Moonshine is only one way to enjoy corn this summer

June 24, 2022

Because we overslept last Saturday, we didn’t make it to the Historic Lewes Farmers Market in time to stock up for the week. Then we remembered Magee Farms – not their main farm in Selbyville, but the colorful stand on Wescoats Road in Lewes. It was like going to a miniature farmers market – they had similar items for sale, not quite as much variety, but all in one place.

For Father’s Day, they offered a well-priced package deal that included Italian sausage, corn on the cob, a choice of barbecue sauce and an apron. Jack selected the sauce, opting for the Moonshine variety. Reading the ingredients, moonshine was listed without explanation (along with ketchup and other typical components of a tomato-based barbecue sauce).

What exactly is moonshine? Many of us associate it with Prohibition, when alcohol sales were against the law. Moonshine is typically a high-proof alcohol made from the fermented sugar of grains or fruit, most commonly corn. Making it is fairly simple, which is why it has had the “home brew” reputation through the years. The name itself comes from the practice of operating the still at night to keep it hidden.

Since the 1970s, it has been legal to brew beer at home without paying federal tax, and the same is true for wine production. However, if you distill alcohol and sell it without a permit or license, it remains illegal at the federal level. When you search the internet for legal moonshine, you’ll find it available from several producers, all of whom have called their products moonshine and claim connections to old family recipes.

With the same basic production process, what is the difference between whiskey and moonshine? Taxes. Moonshine is simply untaxed whiskey. If you’ve seen artisanal cocktails featuring moonshine as an ingredient at your favorite bar, you should expect that the source was not a backyard still, but a licensed distillery, which is operated responsibly and under quality controls to manage the alcohol percentage and purity of the product.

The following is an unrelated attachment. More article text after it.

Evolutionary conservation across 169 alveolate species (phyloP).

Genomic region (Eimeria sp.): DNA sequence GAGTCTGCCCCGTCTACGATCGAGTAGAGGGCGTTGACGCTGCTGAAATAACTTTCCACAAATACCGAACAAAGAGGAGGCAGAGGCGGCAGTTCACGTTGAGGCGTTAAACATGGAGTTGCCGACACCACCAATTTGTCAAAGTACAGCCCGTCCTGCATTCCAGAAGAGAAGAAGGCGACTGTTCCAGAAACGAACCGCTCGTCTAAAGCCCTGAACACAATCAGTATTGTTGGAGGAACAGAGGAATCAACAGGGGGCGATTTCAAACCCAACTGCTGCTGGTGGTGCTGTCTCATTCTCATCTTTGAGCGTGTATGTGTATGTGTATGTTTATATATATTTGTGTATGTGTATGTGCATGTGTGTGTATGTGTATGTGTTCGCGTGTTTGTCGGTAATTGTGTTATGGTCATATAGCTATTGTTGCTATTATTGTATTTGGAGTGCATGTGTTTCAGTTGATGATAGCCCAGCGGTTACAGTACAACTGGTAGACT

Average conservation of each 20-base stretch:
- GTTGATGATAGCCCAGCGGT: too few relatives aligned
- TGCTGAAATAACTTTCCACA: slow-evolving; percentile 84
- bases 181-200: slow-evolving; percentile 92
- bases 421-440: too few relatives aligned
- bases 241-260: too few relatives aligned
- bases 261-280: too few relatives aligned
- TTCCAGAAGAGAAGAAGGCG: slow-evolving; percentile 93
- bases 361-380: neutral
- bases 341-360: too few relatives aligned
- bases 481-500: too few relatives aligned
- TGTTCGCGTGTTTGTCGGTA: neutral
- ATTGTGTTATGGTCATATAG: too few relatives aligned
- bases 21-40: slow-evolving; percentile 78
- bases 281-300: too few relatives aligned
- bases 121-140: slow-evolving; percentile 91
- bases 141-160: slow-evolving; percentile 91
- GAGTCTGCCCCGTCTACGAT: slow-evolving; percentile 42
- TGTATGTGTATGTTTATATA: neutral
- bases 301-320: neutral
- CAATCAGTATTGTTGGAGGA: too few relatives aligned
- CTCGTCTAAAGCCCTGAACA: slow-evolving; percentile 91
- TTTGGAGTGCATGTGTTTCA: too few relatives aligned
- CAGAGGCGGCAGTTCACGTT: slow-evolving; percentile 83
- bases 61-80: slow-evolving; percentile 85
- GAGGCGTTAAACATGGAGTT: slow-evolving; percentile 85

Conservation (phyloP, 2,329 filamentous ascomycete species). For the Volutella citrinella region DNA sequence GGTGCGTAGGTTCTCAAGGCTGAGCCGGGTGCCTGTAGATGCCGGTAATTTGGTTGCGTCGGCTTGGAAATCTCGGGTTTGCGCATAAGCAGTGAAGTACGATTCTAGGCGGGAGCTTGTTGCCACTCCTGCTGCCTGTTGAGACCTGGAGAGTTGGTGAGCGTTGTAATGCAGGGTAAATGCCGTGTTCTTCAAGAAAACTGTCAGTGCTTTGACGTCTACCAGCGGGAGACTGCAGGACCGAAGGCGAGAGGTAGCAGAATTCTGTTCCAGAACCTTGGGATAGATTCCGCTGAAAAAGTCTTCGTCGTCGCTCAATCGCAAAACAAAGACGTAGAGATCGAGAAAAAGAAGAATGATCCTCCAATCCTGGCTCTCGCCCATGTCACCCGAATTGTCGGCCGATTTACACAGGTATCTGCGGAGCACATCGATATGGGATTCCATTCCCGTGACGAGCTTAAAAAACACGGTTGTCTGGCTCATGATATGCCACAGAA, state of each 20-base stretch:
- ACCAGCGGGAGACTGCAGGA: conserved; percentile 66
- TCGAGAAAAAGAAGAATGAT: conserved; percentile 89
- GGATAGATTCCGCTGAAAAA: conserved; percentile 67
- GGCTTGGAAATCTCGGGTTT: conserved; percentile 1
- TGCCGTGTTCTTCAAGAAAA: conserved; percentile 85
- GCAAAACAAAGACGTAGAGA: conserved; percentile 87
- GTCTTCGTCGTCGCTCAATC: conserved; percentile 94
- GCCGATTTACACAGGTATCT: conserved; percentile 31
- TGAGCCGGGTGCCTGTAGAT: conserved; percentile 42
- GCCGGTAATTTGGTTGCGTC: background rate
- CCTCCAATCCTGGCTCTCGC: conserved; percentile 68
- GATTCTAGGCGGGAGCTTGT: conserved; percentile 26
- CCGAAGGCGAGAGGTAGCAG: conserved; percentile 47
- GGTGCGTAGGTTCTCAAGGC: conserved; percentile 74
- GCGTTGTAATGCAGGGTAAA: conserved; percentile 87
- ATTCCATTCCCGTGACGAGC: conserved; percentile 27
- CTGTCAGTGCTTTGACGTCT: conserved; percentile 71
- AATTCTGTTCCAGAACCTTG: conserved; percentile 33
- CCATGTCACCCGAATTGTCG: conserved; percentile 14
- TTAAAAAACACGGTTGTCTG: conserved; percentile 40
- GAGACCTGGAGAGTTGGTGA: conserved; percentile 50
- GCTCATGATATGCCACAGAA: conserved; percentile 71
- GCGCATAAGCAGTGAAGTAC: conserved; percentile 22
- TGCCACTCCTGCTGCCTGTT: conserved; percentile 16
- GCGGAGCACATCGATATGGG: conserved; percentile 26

When we tried the moonshine barbecue sauce, I couldn’t detect any hint of alcohol, so the amount in the mixture was likely quite low. The sausages (we chose sweet, not hot) were tasty, but quite thick, so we had to split them lengthwise to keep them from burning on the outside before the interior was fully cooked. I love the flavor of fennel in Italian foods, but I wish they had crushed the seeds instead of leaving them whole.

As for the corn, I was originally concerned because the supply at Magee’s seemed sparse, and the husks were not as moist as expected for fresh-picked ears. After cooking them, the taste was delicious, with tender, juicy kernels (see photo). Of course, every time we make corn on the cob, there is always an ear or two left over. That’s because I always make sure to buy one extra in case I discover a bug got there first.

What do you do with leftover corn? One easy dish is succotash – just mix the kernels with cooked lima beans and seasonings. Another tasty destination is corn fritters, which could be served at breakfast, brunch or as a dinner side. Add some interest to your next batch of corn muffins by adding shredded cheddar and corn kernels. Of course, you could always keep some corn for a batch of moonshine.

Corn Fritters

1/3 C flour
1/4 C cornmeal
1/8 t paprika
1/2 t salt
1/4 t black pepper
1/4 C buttermilk
1 beaten egg
2 C corn kernels
1/2 C Havarti cheese
1 sliced green onion
2 T butter

Combine dry ingredients in a mixing bowl. Make a well in the center and add remaining ingredients. Stir to form a loose batter. Melt butter in a nonstick skillet. When bubbling, add 2 T portions of the batter and cook until golden, about 3 minutes. Turn with a spatula and cook another 3 or 4 minutes. Yield: 4 servings.

Corny Corn Muffins

1 1/4 C flour
3/4 C cornmeal
2 1/2 t baking powder
1/2 t baking soda
1/2 t salt
1 1/4 C buttermilk
2 eggs
4 T grated cheddar cheese
2 T melted butter
3/4 C corn kernels

Preheat oven to 425 F. Line the wells in a 12-cup muffin tin with paper liners; set aside. Combine dry ingredients in a mixing bowl; set aside. In another bowl, whisk together the remaining ingredients. Make a well in the center of the dry ingredients and pour in the liquid mixture. Stir just until combined. Pour batter into prepared muffin cups about 3/4 full. Bake until puffed and golden, about 10 to 12 minutes. Yield: 12 muffins.

Spicy Corn

4 C cooked corn kernels
3 T butter
1 t crushed garlic
zest & juice of 1 lime
1/2 t chili powder
1/2 t cumin
1/4 t paprika
1/4 t black pepper
1/2 t salt
1/4 C chopped cilantro

Melt butter in a large skillet over medium. Add garlic, lime zest, chili, cumin, paprika, pepper and salt. Cook until fragrant, stirring often, about 2 minutes. Add corn and stir to coat completely with spices and heat corn thoroughly, about 3 minutes. Remove from heat and stir in lime juice. Garnish with cilantro to serve. Yield: 4 to 6 servings.


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